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Sinusitis Linked to Microbial Diversity

Interesting study. We know that the Human Microbiome plays a very important role for human health. It would be very nice to see some working treatments in this direction but as long as entry barriers are kept so high through FDA, there will not be companies or scientists who actually try to develop new treatments based on those latest findings. The easiest way to find out if something works, would be to create 50 nasal sprays, each containing one or a few strains of healthy nasal bacteria (this shouldn't be hard to do). Patients, who would like to take the risk, now could try each spray and through trial and error, find what works best for them.

If you want to go the way of the FDA, we either wait till we have working quantum computers in some decades or we spend millions of dollars on phase - 1, 2, 3 - trials where maybe one or two strains are tested. After 8 to 10 years, you know if the treatment actually works. Chances that no company developes any spray at all, are high too, because it's just too expensive.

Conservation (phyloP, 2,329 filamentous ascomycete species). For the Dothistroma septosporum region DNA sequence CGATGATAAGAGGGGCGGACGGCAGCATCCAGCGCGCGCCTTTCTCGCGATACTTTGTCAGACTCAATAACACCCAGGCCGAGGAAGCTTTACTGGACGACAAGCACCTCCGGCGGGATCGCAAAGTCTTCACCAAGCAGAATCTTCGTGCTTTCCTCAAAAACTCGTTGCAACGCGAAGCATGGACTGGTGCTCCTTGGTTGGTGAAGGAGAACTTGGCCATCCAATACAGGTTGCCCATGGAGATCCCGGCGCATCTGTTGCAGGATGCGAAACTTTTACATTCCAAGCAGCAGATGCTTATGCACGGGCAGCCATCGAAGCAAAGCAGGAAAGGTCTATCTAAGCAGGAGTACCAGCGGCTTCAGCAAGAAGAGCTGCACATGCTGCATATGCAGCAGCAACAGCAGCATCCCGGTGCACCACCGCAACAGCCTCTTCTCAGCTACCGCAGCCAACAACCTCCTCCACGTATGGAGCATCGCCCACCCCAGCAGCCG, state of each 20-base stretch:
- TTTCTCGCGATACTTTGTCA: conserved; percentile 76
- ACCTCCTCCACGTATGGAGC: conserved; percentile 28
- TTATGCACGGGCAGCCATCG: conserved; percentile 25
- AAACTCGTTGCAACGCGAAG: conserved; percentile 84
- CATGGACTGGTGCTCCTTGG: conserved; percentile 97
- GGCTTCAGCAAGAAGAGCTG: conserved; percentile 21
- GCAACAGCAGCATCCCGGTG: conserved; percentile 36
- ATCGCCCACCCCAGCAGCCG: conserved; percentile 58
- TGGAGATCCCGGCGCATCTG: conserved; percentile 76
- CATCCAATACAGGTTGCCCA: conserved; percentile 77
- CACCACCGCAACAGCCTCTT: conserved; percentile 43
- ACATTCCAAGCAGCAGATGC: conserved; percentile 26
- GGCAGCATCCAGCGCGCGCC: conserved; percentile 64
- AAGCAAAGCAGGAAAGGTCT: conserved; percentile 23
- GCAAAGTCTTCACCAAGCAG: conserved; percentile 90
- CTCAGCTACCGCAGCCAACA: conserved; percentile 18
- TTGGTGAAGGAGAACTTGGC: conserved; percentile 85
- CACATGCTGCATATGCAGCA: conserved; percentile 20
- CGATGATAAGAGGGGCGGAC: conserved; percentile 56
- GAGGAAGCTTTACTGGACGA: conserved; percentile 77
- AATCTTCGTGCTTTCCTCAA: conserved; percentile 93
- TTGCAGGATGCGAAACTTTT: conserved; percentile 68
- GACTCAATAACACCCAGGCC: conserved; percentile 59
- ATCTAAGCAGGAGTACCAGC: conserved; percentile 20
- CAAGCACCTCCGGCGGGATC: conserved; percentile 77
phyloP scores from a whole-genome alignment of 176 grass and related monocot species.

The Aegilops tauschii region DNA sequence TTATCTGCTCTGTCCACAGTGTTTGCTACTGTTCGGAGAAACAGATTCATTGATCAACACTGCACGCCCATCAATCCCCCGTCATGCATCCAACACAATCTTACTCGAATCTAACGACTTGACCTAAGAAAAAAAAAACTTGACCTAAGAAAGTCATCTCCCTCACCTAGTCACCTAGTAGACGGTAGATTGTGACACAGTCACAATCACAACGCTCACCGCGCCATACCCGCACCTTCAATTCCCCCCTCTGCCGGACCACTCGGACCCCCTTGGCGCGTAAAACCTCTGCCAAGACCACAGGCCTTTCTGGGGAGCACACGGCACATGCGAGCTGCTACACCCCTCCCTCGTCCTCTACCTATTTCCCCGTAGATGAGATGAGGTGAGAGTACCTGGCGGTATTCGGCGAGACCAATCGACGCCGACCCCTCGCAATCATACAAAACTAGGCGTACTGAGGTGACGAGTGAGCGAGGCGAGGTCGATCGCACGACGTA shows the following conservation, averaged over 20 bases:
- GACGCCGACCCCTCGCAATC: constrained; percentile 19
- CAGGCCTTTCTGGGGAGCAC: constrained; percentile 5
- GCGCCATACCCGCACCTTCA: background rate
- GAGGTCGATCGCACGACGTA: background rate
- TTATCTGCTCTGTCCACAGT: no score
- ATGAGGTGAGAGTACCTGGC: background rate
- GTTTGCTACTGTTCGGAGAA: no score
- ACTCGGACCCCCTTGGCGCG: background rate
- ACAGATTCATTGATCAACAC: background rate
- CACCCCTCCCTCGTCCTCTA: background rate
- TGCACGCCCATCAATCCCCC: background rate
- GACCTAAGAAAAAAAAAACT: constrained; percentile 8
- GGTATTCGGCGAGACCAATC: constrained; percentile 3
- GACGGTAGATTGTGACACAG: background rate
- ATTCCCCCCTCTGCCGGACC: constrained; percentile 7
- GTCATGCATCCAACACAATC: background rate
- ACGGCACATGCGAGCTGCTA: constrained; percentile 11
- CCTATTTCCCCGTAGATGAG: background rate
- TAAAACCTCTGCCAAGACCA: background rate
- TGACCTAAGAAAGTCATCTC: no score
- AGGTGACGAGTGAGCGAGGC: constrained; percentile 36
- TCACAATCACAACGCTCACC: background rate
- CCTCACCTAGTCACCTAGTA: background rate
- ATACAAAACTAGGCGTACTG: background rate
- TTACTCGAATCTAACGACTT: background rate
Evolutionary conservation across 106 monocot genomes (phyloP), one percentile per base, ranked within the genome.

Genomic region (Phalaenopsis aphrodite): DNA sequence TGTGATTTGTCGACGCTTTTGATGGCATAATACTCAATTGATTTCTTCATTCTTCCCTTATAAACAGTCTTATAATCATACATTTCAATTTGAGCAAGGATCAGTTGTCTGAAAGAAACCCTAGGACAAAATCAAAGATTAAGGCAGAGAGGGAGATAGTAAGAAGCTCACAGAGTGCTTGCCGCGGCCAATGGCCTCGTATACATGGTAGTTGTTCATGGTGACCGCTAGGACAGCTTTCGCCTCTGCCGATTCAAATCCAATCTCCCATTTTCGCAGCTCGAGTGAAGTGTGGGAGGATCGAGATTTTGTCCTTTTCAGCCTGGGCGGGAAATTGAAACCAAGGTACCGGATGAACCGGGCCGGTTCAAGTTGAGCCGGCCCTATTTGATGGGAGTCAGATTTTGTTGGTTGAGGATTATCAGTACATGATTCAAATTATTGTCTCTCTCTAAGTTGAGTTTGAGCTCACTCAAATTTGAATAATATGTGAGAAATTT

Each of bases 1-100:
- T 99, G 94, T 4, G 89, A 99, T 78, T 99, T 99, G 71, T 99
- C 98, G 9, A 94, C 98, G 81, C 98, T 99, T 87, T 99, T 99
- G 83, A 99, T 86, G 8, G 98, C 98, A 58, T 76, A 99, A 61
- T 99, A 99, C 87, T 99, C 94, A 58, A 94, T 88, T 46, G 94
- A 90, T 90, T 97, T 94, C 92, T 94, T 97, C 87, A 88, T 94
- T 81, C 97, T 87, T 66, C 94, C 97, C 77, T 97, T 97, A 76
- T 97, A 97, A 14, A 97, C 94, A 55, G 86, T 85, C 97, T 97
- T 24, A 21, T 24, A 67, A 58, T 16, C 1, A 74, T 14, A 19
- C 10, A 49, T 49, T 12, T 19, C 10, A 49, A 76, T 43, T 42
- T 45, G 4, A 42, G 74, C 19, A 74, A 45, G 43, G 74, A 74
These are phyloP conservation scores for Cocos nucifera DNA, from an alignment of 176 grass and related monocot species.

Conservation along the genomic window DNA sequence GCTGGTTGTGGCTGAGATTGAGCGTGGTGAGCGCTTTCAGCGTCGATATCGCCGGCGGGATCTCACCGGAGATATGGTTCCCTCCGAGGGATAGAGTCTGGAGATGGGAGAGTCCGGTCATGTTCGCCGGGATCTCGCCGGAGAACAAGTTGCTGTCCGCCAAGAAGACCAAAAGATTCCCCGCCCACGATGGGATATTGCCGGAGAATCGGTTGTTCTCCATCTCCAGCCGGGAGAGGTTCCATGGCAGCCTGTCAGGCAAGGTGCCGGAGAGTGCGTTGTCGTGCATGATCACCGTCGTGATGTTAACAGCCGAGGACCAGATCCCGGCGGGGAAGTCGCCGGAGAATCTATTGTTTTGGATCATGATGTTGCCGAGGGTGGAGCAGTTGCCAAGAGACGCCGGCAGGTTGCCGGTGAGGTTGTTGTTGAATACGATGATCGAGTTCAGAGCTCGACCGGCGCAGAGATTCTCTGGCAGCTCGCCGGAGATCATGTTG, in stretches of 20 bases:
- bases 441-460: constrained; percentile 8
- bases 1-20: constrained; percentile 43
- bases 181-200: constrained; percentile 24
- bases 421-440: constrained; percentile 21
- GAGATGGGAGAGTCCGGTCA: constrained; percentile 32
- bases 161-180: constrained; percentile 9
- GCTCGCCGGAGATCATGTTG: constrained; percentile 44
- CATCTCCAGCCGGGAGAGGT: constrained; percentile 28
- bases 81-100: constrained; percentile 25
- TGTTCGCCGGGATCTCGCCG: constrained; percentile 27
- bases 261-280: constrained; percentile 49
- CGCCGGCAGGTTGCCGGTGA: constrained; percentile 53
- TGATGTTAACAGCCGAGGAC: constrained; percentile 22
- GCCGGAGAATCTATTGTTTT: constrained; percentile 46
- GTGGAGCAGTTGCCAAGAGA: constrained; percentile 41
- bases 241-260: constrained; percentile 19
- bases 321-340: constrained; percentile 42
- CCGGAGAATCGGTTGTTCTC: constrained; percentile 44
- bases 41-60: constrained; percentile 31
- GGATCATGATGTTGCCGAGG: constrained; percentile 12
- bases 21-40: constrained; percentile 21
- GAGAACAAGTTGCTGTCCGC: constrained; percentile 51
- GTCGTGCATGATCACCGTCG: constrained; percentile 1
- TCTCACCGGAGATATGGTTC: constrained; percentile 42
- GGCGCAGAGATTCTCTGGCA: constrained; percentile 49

And the fundamental problem remains. What is causing this imbalance and how can you resolve it? If the cause of this imbalance is an infection or an autoimmune disease, you will not cure it by taking probiotics. There are many PWCs who don't tolerate probiotics or get weird reactions. Moreover, if there was one single treatment, that would work for many PWCs and is prescription free, I can guarantee you, that we would have found it by now because PWCs invest billions of dollars into supplements (because this is the only way to take matters in your own hands, when doctors leave you alone).

Likely we'll see sprays on the market soon if there are more studies like this. I do hope that more inroads are made in bacterial transplant therapies (fecal or otherwise), as I think it's probably the best bet for establishing the most balanced and diverse flora.